On the one hand, the idea of being held back a year gave me an obscure feeling of being a failure somehow, though I knew she didn't mean it that way. But on the other …

"Making up your grades won't be easy," Dad said, echoing my thoughts almost exactly. "It's up to you, Taylor. Do you think you can handle it?" With hardly a pause, he kept talking. "Don't answer that quite yet." Turning to Ms Howell, he asked, "If Taylor came back in as a freshman but got back into the swing of things faster than expected, could she take the following year's exams to skip a year if she feels up to it?"

The vice principal of Arcadia raised her eyebrows. "I honestly cannot see why not," she said. "Taylor, do you think this is a viable course of action for you?"

Dammit, I was being offered far too many choices. I'd gotten used to having no way off the shitty path I was on, and now I had one and didn't know what to do with it? No fair, world.

"Uh … can I think about it for a bit?" I asked, holding Chewie closer to me for comfort.

Dad nodded. "How about you take Chewie for a walk outside?" he suggested. "I'll go over the boring details with Ms Howell while you're gone. When you get back, you can let us know what you've decided."

"Yeah, I'll do that," I said with some relief. "C'mon, Chewie, let's go."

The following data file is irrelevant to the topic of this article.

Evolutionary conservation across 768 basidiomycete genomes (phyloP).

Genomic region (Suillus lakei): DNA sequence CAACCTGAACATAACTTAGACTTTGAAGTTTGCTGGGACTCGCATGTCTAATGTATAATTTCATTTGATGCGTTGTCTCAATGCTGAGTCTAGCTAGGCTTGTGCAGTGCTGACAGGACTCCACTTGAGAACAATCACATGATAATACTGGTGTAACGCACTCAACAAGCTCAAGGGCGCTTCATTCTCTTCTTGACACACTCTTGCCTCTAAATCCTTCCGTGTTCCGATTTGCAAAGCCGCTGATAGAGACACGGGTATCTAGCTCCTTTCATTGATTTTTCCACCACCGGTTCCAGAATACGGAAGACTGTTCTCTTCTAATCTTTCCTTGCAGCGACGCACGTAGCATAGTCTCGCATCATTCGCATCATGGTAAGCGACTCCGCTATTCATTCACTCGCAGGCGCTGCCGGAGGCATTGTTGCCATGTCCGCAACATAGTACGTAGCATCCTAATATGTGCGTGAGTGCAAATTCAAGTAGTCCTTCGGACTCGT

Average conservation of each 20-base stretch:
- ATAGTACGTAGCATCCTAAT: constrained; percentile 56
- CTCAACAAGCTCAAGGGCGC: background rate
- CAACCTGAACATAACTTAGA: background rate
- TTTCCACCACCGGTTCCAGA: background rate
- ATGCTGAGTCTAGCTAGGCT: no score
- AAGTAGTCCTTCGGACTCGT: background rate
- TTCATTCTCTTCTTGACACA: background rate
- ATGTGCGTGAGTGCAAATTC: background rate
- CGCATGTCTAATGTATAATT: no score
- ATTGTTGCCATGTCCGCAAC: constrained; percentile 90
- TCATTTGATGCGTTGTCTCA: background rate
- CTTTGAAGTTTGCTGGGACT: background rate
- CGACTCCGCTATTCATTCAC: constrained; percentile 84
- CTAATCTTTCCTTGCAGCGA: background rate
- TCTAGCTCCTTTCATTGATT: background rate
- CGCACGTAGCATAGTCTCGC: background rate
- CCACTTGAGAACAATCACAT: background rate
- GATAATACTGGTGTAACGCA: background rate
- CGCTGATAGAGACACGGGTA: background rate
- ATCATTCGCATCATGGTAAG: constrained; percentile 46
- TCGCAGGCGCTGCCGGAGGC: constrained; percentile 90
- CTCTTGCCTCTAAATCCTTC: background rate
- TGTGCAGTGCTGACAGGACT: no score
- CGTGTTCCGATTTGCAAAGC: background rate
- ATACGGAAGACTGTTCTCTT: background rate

Carrying the little pup out of the building, I put him down on the grass. With the lead played out, it was easy to follow him as he scrambled eagerly from one new discovery to the next. "So what should I do, Chewie?" I asked as he sniffed at the base of a bush, then added his own little contribution to the scents on it. "Do I set myself up for extra work just for the sake of my own pride, or do I admit that I can't do it and start fresh as the tallest girl in my year?"

To be honest, I'd been the tallest girl in my year at Winslow anyway, with only one or two possible exceptions, but this time around would really seal the deal.

Chewie's industrious snuffling disturbed a bug in the grass that my power had already noticed and dismissed, and he yipped and jumped back. I told the bug to go back to sleep, and tugged Chewie away from any more entomological explorations. "Actually," I murmured. "That is a good point. Thanks, Chewie."